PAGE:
How to Care for Your Chrysanthemums!

Chrysanthemum general information

General Information

Botanical Name: Chrysanthemum spp.           


Common Names: Garden mums, garden chrysanthemum, mums


Hardiness Zones: 5 to 9 and some in Zone 4


Bloom Time: September to frost


For the perfect late-season bloomer, you can’t go wrong with hardy garden chrysanthemums or “mums”. Mums are one of fall’s quintessential flowers. There are many species of mums and hundreds of varieties with blooms ranging from pompom shape to daisy. Mums also come in a variety of colors including yellow, white, purple, orange, red and bicolor. They are easy to grow, can be used in beds, borders and containers. They even attract butterflies in the fall! 

Are chrysanthemums annuals or perennials?

Are mums annuals or perennials?

Hardy garden chrysanthemums are considered perennials in Zone 5 to 9. However, many gardeners like to grow chrysanthemums as annuals. If you would like to grow them this way, simply pop them in the ground or in pots in late summer or early fall. After the first heavy freeze, dig the plants up and discard them. Mums are ideal for containers because of their shallow root system. Use those pots of blooming mums sold in the fall as annuals to replace summer annuals that are past their prime. Tuck the mums in beds, borders, or planters to keep the color in your garden coming until frost.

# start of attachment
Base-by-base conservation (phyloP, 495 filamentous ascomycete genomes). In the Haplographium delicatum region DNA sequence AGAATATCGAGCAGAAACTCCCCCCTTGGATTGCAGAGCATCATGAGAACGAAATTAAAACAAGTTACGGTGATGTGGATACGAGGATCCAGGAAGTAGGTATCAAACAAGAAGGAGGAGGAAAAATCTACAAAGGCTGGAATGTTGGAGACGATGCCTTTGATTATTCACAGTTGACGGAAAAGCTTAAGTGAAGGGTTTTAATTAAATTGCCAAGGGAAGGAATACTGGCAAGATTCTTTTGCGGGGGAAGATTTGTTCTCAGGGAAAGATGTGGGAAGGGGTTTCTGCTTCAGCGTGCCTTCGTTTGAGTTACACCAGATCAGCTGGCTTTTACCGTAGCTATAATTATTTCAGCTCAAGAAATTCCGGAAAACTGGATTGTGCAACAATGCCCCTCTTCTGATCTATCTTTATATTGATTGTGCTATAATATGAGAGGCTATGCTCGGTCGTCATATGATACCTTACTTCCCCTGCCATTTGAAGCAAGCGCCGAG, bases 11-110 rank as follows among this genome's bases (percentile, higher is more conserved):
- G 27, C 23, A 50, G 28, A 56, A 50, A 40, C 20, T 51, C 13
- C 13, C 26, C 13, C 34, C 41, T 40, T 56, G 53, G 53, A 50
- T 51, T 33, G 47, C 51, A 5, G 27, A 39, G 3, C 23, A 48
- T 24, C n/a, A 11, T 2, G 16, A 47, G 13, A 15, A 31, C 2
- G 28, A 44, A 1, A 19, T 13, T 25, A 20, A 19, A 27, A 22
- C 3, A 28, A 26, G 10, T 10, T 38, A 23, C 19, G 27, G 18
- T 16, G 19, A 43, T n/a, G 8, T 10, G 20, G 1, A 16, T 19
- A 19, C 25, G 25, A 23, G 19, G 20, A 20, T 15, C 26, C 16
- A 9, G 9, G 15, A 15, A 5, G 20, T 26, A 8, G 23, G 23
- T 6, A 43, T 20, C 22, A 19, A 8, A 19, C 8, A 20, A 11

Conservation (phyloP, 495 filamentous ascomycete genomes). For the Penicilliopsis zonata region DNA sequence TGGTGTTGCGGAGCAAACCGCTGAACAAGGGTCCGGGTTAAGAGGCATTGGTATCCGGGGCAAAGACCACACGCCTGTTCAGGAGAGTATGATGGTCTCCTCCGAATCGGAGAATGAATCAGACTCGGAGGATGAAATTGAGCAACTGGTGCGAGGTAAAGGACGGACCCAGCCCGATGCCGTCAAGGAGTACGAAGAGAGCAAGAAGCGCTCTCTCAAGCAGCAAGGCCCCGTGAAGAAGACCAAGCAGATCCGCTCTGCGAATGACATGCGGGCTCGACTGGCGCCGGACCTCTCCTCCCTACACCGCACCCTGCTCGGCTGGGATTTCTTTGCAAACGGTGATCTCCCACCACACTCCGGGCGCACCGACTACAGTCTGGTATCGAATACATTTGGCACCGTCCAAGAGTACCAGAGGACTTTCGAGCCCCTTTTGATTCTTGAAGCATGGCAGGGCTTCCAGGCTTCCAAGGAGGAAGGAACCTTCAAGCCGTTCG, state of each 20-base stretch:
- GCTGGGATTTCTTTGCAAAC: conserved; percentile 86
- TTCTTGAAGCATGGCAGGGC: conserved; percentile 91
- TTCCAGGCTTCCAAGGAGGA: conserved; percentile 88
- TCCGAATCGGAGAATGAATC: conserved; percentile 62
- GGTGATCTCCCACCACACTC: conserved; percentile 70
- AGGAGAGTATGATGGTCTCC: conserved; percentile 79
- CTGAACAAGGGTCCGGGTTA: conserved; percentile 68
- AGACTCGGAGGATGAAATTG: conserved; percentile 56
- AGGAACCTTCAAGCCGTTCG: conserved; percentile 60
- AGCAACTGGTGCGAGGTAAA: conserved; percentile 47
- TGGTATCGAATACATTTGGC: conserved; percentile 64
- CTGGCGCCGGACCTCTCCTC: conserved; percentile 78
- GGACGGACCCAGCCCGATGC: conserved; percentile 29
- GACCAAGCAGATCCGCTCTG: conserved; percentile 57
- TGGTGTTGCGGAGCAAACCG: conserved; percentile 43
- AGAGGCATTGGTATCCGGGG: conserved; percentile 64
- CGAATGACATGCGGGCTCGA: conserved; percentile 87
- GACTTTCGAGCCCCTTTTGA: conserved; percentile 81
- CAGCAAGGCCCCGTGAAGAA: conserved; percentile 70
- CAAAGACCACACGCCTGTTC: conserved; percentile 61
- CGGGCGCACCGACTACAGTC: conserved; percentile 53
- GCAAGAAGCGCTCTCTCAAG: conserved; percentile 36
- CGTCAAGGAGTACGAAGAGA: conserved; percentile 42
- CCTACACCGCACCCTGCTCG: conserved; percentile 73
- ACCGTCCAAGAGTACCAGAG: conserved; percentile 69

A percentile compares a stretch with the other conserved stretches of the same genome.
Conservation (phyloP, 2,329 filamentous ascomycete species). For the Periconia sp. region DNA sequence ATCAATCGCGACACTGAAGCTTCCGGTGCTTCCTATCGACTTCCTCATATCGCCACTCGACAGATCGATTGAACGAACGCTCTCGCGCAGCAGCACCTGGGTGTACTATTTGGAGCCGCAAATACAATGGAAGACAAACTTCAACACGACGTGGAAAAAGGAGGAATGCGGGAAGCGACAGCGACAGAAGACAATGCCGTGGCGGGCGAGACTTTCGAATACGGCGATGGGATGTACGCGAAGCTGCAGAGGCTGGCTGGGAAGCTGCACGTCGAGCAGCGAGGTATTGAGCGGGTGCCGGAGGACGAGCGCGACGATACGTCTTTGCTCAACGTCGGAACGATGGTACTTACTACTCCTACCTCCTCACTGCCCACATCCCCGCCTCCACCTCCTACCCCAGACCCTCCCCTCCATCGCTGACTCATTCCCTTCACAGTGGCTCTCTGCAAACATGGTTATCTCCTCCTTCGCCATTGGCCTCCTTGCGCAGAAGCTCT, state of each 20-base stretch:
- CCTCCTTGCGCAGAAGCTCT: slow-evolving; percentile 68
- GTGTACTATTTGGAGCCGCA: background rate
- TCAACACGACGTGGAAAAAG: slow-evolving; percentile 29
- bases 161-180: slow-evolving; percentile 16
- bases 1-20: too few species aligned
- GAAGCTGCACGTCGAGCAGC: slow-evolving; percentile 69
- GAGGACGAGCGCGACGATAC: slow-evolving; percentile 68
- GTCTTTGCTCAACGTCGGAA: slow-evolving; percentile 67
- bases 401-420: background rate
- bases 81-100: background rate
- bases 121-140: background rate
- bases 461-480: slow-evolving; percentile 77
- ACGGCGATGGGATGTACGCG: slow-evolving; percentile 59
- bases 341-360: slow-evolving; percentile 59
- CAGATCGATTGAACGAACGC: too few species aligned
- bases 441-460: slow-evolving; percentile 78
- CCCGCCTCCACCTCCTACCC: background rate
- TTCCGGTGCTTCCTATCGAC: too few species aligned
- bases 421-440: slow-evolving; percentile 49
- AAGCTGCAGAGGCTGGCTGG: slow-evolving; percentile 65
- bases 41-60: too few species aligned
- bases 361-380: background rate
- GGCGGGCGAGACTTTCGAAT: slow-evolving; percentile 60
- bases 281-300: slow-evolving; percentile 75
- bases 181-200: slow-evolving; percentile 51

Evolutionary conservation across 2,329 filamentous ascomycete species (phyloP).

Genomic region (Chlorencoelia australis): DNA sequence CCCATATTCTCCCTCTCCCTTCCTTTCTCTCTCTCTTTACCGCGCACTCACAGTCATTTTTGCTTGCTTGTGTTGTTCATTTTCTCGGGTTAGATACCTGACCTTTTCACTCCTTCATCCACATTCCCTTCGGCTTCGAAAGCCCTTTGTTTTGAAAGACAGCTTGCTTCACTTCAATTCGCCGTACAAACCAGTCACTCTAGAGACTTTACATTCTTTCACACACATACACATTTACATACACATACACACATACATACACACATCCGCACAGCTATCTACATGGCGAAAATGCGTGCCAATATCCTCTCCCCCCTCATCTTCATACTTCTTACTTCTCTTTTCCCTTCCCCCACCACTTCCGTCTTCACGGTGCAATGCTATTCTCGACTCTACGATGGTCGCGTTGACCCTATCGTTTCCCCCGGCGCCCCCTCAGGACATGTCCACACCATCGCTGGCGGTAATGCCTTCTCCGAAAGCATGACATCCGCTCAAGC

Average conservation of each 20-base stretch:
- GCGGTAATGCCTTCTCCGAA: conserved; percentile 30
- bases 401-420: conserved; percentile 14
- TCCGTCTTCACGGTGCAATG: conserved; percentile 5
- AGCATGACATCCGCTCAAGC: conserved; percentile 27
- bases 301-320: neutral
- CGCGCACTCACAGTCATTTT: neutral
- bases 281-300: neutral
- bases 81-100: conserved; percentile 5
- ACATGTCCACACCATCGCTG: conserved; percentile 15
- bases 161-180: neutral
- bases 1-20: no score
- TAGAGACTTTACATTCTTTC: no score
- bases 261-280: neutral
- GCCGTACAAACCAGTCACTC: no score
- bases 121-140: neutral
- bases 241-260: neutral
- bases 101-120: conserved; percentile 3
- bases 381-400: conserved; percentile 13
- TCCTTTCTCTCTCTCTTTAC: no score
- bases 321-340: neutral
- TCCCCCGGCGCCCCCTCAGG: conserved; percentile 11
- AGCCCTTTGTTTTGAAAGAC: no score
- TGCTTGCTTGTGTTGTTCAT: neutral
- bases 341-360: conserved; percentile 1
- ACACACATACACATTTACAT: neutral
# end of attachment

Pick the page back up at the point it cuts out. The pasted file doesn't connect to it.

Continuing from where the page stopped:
If you prefer to grow mums as perennials, ensure your climate falls in the USDA Plant Hardiness Zone 5 to 9 and select varieties adapted to your area. Find your Planting Zone here. Choose a site that gets full sun and has well-draining soil, since chrysanthemums do no tolerate wet feet. Amend the soil to a depth of 8 to 12 inches with compost of manure. In soggy soil areas, try growing mums in pots or raised beds.


Chrysanthemums can tolerate light freezes which is why they are so popular in the fall in Colorado. If you live in Zone 5, plant mums in a protected area, such as next to the house and cover them in the fall with 3 to 4 inches of mulch to protect their roots. Leave the dried plant material standing over the winter to serves as additional insulation.

Caring for your hardy garden mums

Caring for your hardy garden mums:

Mums make excellent container plants. Water container every other day or whenever soil seems too dry. Try to avoid allowing your plants to wilt. They will revive well after watering again, but the flower buds may not last as long or bloom as vibrant. When bottom leaves of the plant look limp or start to turn brown, water more often. However, avoid soaking the foliage, which can lead to disease. Read our blog on the Do's & don'ts of watering outside plants.


Hardy mums love light! Mums thrive in full conditions as long as you give them enough water. Chose a spot that gets a least six hours of sun per day. Plants that don’t get enough sunlight will be tall, leggy and produce fewer, smaller flowers.


Hardy mums are subject to root rot and fungal leaf diseases. Ensure plants are in well-draining soil and space them so air circulates freely. Water in the morning and use drip systems instead of overhead sprinklers. Mums are susceptible to aphids, caterpillars, leafhoppers, leaf miners and spider mites. Read our blog about the 6 common garden pests in Colorado. Rabbits and deer typically avoid the fragrant leaves and blooms.

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